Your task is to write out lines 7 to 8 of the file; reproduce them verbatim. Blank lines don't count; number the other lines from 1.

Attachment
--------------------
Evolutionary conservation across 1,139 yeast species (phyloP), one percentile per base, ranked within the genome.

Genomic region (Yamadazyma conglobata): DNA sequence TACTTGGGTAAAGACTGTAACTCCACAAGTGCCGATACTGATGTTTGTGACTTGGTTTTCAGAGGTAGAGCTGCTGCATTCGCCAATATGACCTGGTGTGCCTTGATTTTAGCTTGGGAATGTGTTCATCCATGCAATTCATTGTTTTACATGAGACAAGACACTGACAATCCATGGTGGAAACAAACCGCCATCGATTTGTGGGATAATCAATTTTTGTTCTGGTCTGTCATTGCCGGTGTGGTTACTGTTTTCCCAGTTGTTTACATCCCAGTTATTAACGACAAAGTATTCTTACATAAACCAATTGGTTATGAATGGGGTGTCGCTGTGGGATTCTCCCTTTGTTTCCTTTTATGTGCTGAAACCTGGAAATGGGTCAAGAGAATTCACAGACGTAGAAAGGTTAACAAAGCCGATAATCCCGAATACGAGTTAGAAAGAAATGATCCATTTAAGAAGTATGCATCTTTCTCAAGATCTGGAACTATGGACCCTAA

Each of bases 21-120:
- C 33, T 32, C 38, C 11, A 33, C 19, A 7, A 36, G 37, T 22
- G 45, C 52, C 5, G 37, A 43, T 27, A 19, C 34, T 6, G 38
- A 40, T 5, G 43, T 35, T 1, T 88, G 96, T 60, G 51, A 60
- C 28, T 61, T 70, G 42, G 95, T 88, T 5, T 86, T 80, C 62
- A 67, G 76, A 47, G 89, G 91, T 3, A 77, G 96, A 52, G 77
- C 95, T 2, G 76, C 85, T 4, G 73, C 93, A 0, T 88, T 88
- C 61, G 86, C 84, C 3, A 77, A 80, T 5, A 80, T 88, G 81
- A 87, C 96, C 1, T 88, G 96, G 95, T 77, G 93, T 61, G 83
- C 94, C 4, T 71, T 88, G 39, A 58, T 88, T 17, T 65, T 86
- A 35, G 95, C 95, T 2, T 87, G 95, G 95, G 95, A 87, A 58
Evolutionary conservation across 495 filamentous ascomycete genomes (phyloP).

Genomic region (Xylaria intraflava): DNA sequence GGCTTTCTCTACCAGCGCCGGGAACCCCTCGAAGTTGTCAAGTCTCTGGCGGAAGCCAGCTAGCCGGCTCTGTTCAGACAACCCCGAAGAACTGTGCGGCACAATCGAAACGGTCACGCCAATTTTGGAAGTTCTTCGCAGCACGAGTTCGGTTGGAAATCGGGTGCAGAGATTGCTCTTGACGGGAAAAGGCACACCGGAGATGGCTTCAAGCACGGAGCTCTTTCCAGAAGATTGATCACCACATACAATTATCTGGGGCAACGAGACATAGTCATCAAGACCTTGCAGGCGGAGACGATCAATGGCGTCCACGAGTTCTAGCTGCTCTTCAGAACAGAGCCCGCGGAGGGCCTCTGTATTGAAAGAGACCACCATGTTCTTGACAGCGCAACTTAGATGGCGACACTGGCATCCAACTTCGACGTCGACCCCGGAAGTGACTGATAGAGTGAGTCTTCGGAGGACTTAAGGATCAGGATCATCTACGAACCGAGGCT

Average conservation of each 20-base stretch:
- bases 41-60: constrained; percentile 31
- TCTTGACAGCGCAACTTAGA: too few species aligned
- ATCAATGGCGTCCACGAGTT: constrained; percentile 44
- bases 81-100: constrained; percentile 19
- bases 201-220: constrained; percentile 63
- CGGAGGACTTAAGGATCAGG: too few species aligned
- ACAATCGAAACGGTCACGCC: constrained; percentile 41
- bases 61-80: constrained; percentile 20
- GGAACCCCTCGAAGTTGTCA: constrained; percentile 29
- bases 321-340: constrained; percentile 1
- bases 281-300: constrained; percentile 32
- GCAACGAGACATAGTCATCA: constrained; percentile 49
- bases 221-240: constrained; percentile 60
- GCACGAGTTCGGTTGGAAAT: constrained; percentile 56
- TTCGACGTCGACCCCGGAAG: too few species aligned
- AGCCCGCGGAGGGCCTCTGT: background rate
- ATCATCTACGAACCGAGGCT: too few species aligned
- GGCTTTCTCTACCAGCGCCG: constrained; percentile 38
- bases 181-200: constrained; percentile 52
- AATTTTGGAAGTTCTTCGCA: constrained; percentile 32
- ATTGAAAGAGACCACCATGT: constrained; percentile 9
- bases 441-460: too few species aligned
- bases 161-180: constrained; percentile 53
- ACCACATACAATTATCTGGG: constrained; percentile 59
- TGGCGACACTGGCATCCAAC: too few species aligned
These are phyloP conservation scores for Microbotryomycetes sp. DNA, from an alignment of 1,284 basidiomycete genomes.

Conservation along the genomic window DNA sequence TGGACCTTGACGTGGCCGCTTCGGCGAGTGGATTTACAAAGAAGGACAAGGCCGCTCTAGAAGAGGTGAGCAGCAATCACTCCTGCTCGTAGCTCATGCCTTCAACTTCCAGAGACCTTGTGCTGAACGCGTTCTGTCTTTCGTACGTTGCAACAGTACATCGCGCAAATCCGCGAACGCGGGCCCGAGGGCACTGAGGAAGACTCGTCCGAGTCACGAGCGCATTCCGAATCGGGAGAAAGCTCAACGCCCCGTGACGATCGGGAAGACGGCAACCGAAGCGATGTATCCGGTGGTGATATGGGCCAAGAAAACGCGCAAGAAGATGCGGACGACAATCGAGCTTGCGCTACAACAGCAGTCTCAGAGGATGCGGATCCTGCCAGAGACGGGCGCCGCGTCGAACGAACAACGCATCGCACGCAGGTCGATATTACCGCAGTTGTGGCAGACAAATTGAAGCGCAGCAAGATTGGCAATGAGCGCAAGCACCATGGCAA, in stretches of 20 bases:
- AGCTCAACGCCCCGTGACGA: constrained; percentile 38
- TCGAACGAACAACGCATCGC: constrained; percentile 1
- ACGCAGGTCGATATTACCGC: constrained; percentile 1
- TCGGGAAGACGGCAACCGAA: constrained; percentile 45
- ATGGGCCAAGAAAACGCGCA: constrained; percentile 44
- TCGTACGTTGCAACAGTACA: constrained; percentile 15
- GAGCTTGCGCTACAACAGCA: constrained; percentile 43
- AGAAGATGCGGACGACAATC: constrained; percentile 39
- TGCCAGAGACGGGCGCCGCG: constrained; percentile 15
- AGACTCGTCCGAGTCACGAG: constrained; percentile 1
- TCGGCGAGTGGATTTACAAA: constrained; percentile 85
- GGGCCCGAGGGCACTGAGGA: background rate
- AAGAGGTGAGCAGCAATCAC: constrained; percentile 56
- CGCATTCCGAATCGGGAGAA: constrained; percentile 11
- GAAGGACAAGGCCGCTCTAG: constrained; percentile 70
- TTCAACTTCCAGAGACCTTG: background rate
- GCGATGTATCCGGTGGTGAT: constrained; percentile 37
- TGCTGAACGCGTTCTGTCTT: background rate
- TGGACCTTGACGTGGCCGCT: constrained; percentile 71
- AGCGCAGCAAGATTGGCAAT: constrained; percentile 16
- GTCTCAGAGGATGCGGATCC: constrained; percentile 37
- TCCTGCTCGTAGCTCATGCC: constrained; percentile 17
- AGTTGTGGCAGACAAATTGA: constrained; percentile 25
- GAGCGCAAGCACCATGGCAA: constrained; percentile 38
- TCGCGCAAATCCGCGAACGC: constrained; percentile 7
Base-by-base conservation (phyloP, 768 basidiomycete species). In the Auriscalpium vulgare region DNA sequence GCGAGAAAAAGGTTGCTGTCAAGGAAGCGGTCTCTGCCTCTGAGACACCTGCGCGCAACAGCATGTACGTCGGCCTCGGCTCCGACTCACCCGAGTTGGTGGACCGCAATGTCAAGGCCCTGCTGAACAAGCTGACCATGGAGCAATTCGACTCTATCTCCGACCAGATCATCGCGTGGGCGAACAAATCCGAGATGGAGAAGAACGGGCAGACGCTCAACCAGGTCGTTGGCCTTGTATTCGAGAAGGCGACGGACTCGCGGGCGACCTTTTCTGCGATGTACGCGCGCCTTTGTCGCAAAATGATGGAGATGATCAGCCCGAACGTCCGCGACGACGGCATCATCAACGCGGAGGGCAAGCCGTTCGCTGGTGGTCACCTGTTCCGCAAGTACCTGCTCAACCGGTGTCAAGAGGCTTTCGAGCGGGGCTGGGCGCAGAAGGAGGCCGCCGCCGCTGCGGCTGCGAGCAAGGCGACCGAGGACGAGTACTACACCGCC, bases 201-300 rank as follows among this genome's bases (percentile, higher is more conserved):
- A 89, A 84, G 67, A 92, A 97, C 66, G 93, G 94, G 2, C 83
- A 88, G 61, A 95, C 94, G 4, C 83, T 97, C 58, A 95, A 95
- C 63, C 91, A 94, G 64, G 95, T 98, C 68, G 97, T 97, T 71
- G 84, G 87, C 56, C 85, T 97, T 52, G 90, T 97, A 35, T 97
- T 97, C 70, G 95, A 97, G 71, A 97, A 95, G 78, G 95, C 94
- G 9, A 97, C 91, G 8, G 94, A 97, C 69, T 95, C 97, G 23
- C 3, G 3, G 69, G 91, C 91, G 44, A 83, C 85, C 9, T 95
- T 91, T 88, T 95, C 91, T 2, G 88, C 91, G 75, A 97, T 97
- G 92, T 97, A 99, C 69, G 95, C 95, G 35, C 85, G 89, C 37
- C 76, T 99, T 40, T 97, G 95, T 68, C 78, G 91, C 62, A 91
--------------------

- C 28, T 61, T 70, G 42, G 95, T 88, T 5, T 86, T 80, C 62
- A 67, G 76, A 47, G 89, G 91, T 3, A 77, G 96, A 52, G 77